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Urology/DIscomfort in the penis/pelvic region

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Question
Hello,

I recently got in a new relationship and it has lead to more frequent sexual activities. Now two weeks ago, after a week-end being intimate with my girlfriend, I started feeling discomfort in the pelvic region and the penis. At the same time, I felt a burning sensation in the penis after sexual encounter and urinating. At some point, I realized I was also leaking urine during the day.

In the days prior to that particular week-end, I had been exercising the pelvic muscle with Kegel exercises. I did this in order to help with my erection dysfunction. A complication that came after the use of anti-depressant, which unfortunately never resolved, even after going off the pills.

I also use Scialis for the dysfunction. 5mg/day

So the reason I mention the Kegels is that I did feel some uncomfort after working the pelvis.

I decided to see my doctor and he diagnosed a urethal inflammation. I was given anti-biotics in case of an infection and was asked to not have sexual intercourse for a bit.

Days later, the burning sensation is much less apparent but the pressure or uncomfortable feeling in the pelvic region sustain. The pressure goes into the penis as well. Sometimes it goes to a point where I feel like I would either need to urinate or to orgasm and kinda "release the pressure" if that makes any sense.

Also, during and after the "burning sensation" episode, I have had a bad case of premature ejaculation. Like many, I have had PE before but it is, or was under control for a long time and haven't had such a bad case in years...

Now I would like you opinion on this as I have been inactive sexually for several days and I am concerned about my prostate and of course, my future health and sexual health.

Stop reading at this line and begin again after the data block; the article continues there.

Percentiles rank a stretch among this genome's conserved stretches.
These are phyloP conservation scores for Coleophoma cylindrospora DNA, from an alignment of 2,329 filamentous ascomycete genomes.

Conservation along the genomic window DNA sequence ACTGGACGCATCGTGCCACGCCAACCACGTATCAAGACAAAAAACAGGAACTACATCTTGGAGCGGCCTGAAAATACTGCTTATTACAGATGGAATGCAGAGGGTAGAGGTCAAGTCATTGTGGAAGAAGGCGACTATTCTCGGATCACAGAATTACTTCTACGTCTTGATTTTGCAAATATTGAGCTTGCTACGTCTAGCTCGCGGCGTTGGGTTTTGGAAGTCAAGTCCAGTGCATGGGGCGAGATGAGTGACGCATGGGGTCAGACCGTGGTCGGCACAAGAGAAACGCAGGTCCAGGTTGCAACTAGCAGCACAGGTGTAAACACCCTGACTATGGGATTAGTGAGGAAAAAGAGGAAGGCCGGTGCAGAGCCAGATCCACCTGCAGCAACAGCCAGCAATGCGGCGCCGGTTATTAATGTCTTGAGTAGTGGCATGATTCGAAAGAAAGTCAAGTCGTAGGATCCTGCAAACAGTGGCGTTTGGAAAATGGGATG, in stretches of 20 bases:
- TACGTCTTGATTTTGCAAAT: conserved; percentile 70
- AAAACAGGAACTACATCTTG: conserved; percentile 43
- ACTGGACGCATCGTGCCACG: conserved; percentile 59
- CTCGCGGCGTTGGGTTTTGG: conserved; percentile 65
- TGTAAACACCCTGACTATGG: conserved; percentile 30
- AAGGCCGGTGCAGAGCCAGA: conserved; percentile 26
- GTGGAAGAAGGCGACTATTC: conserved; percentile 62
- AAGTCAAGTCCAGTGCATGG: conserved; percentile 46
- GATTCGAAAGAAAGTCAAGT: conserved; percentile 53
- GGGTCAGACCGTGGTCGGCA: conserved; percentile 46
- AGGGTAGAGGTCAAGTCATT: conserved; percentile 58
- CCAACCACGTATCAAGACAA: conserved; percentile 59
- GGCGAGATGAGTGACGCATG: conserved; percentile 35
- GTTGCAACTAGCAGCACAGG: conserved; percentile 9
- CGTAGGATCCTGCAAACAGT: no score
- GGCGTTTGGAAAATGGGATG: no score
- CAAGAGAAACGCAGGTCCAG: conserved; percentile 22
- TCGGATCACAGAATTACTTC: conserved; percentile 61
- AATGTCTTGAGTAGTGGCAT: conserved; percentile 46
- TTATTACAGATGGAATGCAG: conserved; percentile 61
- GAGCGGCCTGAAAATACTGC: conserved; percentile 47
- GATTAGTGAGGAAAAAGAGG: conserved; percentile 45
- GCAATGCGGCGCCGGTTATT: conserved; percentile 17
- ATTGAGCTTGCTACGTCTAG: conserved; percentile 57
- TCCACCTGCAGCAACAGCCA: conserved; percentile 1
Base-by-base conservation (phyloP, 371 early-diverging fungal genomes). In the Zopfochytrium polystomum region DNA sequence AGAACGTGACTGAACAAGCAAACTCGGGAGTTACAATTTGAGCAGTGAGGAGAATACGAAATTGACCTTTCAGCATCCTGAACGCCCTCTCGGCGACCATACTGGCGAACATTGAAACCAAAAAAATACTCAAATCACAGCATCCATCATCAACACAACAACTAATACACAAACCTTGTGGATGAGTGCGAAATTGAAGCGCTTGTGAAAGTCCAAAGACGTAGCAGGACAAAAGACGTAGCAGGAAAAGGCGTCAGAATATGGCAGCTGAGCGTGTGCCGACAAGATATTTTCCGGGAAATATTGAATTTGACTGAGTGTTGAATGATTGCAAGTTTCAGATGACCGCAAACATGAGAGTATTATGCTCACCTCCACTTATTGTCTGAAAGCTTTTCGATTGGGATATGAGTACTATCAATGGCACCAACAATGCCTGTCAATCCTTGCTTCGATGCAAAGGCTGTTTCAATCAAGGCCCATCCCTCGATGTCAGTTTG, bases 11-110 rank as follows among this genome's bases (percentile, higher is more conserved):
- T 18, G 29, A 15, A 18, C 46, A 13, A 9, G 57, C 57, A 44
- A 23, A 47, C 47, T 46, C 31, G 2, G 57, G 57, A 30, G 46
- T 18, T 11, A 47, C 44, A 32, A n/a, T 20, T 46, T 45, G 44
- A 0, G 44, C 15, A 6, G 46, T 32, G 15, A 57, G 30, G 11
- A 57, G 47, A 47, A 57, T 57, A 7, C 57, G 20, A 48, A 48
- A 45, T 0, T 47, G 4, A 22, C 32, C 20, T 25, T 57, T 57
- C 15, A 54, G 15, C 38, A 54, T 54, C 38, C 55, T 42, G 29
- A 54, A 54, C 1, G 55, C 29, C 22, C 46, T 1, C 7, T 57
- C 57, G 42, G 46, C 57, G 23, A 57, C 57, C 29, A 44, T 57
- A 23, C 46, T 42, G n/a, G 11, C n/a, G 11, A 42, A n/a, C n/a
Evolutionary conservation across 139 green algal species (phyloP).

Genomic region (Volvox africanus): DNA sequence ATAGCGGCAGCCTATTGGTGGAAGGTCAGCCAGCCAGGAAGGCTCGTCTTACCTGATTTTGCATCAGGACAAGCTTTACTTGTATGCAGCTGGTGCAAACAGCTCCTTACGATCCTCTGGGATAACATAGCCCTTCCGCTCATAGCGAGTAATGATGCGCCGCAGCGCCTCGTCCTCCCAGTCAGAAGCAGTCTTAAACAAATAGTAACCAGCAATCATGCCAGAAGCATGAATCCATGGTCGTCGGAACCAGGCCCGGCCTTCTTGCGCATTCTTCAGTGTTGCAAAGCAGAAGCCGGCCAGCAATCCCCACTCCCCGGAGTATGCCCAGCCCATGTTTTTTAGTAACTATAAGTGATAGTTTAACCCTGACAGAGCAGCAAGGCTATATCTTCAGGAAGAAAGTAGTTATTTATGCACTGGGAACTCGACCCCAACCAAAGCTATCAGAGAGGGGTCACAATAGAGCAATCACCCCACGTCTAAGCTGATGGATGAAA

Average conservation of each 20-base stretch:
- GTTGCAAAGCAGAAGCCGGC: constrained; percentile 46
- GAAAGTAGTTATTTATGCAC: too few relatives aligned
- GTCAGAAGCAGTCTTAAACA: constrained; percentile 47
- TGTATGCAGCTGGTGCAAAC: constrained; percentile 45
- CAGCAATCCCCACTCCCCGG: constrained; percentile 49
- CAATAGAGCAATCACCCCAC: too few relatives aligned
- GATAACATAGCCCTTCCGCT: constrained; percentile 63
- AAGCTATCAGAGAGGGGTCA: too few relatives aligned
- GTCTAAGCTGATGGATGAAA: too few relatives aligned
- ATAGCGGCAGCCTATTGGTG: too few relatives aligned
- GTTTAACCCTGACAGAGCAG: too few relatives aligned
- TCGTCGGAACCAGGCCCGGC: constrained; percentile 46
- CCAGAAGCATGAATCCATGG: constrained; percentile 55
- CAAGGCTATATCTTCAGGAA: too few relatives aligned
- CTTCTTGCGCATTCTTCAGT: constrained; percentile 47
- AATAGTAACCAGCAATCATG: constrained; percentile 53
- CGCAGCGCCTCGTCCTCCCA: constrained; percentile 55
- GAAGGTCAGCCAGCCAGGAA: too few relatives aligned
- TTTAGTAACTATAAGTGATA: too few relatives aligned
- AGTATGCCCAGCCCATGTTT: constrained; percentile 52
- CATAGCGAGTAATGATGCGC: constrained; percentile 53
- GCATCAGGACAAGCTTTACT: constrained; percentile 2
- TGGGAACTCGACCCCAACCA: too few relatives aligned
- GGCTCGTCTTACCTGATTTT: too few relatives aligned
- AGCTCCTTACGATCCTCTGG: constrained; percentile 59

I am thinking that my case is much more serious than just a urethal inflammation.

Your helps is greatly needed and appreciated.

Answer
Jeff:

I suspect you may have prostatitis.  If so, this would better explain your symptoms as stated than urethritis.

You may want to get an opinion from a urologist to be sure.  If confirmed, treatment usually is a longer course of antibiotics, sitting in a hot tub twice a day, anti-inflammatories like ibuprofen and avoidance of irritating foods like caffeine.  

If the premature ejaculation persists, this can be treated by your physician.

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Stephen W. Leslie, MD

Expertise

Questions concerning erectile dysfunction, kidney stones and prostate disorders including prostate cancer. I have a special interest in kidney stone disease prevention.

Experience

Full time practicing urologist with 30 years experience. Associate Professor of Surgery and Chief of Urology at Creighton University Medical Center. Editor in Chief of eMedicine Urology internet textbook. Author of only NIH approved book written for patients by a urologist on the subject of kidney stones "The Kidney Stones Handbook". Inventor of the "Parachute" and "Escape" kidney stone baskets and the "Calculus" stone prevention analysis computer program.

Organizations
American Urological Association, Ohio State Medical Association, Sexual Medicine Society

Publications
Men's Health, Journal of Urology, Urology, Healthwatch Magazine, Emergency Medicine Monthly, eMedicine, "The Kidney Stones Handbook", and numerous articles in various newspapers. He is also the editor of the Urology Board Review by McGraw-Hill used by urologists to study for their Board Certification Examinations.

Education/Credentials
Graduate of New York Medical College with residencies completed at Metropolitan Hospital New York, Albany Medical Center and University of Wisconsin-Madison.

Awards and Honors
Thirlby Award of the American Urological Association. Rated as one the country's Best Urologists by the Independent Consumer's Research Institute

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